Your social life has completely changed. Friends who used to be down the hall are now towns or even states over. Working full-time, and/or different shifts makes the meeting at the bar for drinks a rarity. There’s a new feeling of isolation. You may have your own apartment, but it feels so empty and ALONE. What was once a habit of weekly festivities has now been limited to special occasions: birthdays, graduations, baby showers, and weddings, and you’re depressed.

Solution: Get-togethers are going to be much tougher, and will require planning and persistence. As a person who may have originally just tagged along, you may have to take some initiative. You will have to actually plan, perhaps more than a week in advance to get your friends together. Create an event page on FB, send mass texts/emails. And be patient. People are not as available as they used to be. And take advantage of those special occasions –it’s an opportunity to see everyone together again, and to plan for follow-up hang-outs. You may also have to settle for one-on-one as well if getting together as a group becomes a headache. Have you thought about planning a 3-day vacation for you & close friends? After just a few hours of hanging out, you’ll be catapulted right back to the good times of your college dorm room.

Problem #4: You Don’t Have as Many Friends as You Used To

In college, you were friends with every Joe, Jane, Betty, and Sue. You met people at every corner, from shared classes, the dining hall, and dorm rooms. You now look at your cell phone, longing for it to beep, vibrate, chirp… anything. You are no longer the celebrity you once were, with people shouting your name as you walked down the halls.

 How to Survive being a Twenty-Something Year Old
 How to Survive being a Twenty-Something Year Old

Solution: Get over it. As you grow older, your social circle is supposed to grow smaller, stronger, and with more meaningful people who enhance your life. Who cares that you no longer speak to Joey from Psych 101. Again, get over it.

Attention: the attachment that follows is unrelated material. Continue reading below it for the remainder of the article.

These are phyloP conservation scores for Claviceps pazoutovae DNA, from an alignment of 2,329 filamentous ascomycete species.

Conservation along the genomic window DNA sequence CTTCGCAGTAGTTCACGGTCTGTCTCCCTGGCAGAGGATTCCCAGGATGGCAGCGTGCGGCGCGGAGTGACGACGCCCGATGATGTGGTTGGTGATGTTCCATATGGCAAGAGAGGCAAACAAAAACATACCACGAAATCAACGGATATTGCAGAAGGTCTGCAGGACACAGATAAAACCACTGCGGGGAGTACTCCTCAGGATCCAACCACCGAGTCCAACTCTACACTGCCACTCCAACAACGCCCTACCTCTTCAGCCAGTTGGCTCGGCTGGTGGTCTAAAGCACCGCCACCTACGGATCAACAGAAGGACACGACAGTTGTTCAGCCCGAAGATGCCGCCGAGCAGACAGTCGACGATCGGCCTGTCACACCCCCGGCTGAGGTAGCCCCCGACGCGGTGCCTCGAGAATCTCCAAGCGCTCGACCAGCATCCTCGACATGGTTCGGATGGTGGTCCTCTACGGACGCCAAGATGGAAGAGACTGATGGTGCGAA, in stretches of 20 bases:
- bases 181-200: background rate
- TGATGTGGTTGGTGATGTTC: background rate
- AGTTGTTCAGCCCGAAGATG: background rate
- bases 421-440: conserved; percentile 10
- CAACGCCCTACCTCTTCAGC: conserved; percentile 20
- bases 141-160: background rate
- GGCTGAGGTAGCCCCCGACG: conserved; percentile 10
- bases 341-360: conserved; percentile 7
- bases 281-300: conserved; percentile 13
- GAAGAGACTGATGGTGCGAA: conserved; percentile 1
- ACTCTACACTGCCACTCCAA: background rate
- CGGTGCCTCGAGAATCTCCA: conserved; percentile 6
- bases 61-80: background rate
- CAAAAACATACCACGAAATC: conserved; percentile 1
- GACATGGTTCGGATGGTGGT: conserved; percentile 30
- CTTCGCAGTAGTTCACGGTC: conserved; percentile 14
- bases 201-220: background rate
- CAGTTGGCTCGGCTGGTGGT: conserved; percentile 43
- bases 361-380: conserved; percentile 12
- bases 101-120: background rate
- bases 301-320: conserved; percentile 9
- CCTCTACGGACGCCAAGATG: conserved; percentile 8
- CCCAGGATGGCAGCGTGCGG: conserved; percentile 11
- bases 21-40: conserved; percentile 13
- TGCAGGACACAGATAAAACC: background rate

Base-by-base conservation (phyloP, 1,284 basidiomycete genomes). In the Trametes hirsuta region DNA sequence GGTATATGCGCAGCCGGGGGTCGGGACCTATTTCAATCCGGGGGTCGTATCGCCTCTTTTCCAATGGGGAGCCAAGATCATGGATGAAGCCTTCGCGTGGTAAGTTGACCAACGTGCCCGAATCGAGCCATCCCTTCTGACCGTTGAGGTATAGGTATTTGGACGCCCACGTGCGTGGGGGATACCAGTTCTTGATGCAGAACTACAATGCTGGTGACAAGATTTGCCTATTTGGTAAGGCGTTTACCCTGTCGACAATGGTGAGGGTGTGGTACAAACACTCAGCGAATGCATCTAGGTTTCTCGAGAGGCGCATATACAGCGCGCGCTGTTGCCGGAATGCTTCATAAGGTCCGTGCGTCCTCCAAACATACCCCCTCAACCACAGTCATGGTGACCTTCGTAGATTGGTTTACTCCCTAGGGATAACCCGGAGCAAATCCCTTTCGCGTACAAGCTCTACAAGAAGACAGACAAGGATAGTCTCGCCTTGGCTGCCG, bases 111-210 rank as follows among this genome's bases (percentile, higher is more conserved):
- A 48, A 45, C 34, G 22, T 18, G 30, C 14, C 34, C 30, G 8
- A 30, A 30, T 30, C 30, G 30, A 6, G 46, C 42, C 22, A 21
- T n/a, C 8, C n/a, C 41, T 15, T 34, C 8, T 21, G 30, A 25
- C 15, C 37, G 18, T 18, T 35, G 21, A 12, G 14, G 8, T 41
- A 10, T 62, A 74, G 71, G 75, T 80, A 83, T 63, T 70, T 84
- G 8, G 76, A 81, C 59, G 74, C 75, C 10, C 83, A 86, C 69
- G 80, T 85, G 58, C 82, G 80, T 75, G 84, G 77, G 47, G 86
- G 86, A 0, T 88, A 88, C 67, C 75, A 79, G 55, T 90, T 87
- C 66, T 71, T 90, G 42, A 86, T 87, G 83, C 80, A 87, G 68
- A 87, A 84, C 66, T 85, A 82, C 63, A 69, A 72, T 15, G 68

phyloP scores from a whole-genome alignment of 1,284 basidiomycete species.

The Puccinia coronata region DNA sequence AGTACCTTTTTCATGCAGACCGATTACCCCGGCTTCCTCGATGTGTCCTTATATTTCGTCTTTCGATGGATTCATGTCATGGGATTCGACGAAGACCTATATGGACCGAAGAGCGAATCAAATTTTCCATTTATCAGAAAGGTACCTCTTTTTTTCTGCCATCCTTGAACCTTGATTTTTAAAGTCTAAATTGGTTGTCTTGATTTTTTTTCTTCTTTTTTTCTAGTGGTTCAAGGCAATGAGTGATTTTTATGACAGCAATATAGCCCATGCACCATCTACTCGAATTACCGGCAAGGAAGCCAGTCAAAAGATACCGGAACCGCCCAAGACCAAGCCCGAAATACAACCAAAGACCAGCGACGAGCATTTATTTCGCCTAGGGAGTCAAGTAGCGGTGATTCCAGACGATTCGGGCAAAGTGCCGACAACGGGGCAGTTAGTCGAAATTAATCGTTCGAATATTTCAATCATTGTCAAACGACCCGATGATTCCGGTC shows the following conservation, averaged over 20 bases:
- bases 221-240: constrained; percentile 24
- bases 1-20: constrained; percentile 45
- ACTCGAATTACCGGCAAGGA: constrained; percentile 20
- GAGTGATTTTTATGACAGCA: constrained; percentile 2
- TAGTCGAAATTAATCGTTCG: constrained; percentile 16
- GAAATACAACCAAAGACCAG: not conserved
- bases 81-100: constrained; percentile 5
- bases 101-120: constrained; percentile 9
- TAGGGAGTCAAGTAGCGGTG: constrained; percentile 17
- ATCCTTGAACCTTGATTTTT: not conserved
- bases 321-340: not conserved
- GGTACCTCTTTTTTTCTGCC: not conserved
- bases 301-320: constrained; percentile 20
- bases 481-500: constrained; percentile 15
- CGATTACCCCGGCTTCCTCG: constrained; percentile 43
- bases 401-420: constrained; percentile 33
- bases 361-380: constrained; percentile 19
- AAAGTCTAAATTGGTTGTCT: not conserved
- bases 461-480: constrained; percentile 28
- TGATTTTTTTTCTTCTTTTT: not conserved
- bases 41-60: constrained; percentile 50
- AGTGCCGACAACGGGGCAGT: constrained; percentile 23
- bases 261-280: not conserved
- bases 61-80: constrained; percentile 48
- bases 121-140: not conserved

Problem #5: You’re a Pseudo-Adult

According to you, you’re an adult. You have voted for the leader of the free world! You have all the power!! Yeah, try telling that to mom… The adults in your life are going to continue to tell you (or strongly encourage) you to take their “advice.” You’re one of the youngest people at your job, and people are often looking down their noses at you, expecting you to make photocopies or fetch coffee. Your bank account, although a huge improvement from the $1.26 you had in college, still continues to laugh at you in the face of student loans. Mwahahaha.

Solution: You may not see yourself on the same playing field as your parents, and you shouldn’t. They’re older and wiser than you. But that doesn’t take away from the fact that you are still an adult. You have to respectfully educate them, that although their advice is welcome, as an adult you will come to your own conclusions. They may not like it, but they will accept it. That, my dear, is an adult move. As for the crappy job and the crappy bank account, see below…

Problem #6: You are the twenties are supposed to be the BEST TIME OF YOUR LIFE!

You’re twenty-something. You’re supposed to be conquering the world, living the high life, and doing crazy shit. But being this pseudo-adult sucks, and you miss spring break, and you hate your boss.

Solution: The short answer: Someone lied to you. Ask a fifty-year-old what the most memorable decade of his life was. He won’t tell you his twenties. (Or he may, geez… I don’t know the guy.) But your foundation is not yet stable. You’re still exploring. You’re still developing profound and fascinating relationships with your peers, finally getting a firm grasp of who you really are. (Sidebar: Did you know that your frontal lobe doesn’t fully develop until you’re twenty-four years old? Crazy right?) This explains the endless engagements and wedding photos on your news feed—people are becoming more confident and secure in themselves and in others. Please, do not view it as “a thing to do” and wonder why the divorce rate is 50%.You have enough money in your account to enjoy a small vacation or spend a small fortune on a car, or something you really love. Things are really not so bad. Yes, you work in an entry-level position with a micro-managing boss, and you’d like to be better… and that’s good. Things do get better… You know, I heard that a woman’s sex life is even better is in her thirties 🙂